For his significant contributions to the architecture of interconnection networks. He developed much of the technology found in modern interconnection networks including wormhole routing, virtual-channel flow control, global adaptive routing, modern network topology, deadlock analysis, performance analysis, fault-tolerance methods, and equalized high-speed signaling.
To Bill Dally, few fields felt as dynamic and transformative as computing in the mid-1980s. “The technology was improving so rapidly that new things became possible every year that hadn’t been possible just a few years before,” he says.
So, when he went looking for a PhD program that would connect him with some of the most important ideas in the field, he chose Caltech. Dally was intrigued by the pioneering contributions of Carver Mead (BS ’56, MS ’57, PhD ’60) to very large-scale integration (VSLI) technology, a process that greatly increased the number of transistors that could be placed on a semiconductor chip.
At Caltech, Dally worked with Charles Seitz on multiprocessors. After earning his degree, he joined the faculty at MIT, where he focused on fundamental issues linked to parallel computing and interconnection networks. He and his team built experimental parallel computer systems that demonstrated fast communication and synchronization mechanisms. Dally also created much of the underlying theory for interconnection networks.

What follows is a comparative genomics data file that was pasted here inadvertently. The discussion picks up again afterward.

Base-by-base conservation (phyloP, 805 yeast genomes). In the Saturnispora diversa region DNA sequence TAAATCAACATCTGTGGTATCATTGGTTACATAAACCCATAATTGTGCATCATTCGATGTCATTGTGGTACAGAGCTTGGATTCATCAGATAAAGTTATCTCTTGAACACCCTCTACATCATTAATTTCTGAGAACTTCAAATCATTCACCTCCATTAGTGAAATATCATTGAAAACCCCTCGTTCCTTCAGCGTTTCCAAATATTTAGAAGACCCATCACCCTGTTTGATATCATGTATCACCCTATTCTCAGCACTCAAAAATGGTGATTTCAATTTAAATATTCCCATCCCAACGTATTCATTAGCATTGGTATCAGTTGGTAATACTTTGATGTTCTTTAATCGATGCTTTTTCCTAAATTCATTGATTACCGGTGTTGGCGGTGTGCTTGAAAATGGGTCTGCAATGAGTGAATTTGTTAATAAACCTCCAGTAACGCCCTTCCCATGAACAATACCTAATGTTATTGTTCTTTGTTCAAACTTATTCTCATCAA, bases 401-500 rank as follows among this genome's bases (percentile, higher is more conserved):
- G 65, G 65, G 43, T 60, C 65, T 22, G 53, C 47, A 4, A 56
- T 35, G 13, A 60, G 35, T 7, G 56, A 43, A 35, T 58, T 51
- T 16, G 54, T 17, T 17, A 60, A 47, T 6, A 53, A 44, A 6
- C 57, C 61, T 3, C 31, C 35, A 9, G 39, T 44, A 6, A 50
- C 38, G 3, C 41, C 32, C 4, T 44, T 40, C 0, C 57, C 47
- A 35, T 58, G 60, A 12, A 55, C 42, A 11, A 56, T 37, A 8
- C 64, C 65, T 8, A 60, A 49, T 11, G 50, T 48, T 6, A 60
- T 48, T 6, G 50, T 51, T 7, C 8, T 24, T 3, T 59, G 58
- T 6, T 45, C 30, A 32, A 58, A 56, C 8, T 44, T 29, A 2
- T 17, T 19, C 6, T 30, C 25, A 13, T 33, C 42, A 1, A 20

Later, at Stanford, he developed stream processing, which led to graphics processing unit (GPU) computing. He also constructed accelerators that enhanced the performance of deep learning and bioinformatics applications, including the rapid assembly of genomes.
Even though Dally’s academic pursuits centered on fundamental theory, he often had an eye to practical applications. Together with classmates, he founded his first start-up while still at Caltech, and he cofounded three others before landing at the technology company NVIDIA.
At NVIDIA, Dally has helped pioneer advances in deep-learning platforms that support everything from image analysis to language translation to self-driving cars. “Here, you get to see ideas go from theory to prototypes in the lab to real products for real people,” he says.
He sees enormous possibilities ahead. “You get to make big jumps,” he says. “There’s always a new game.”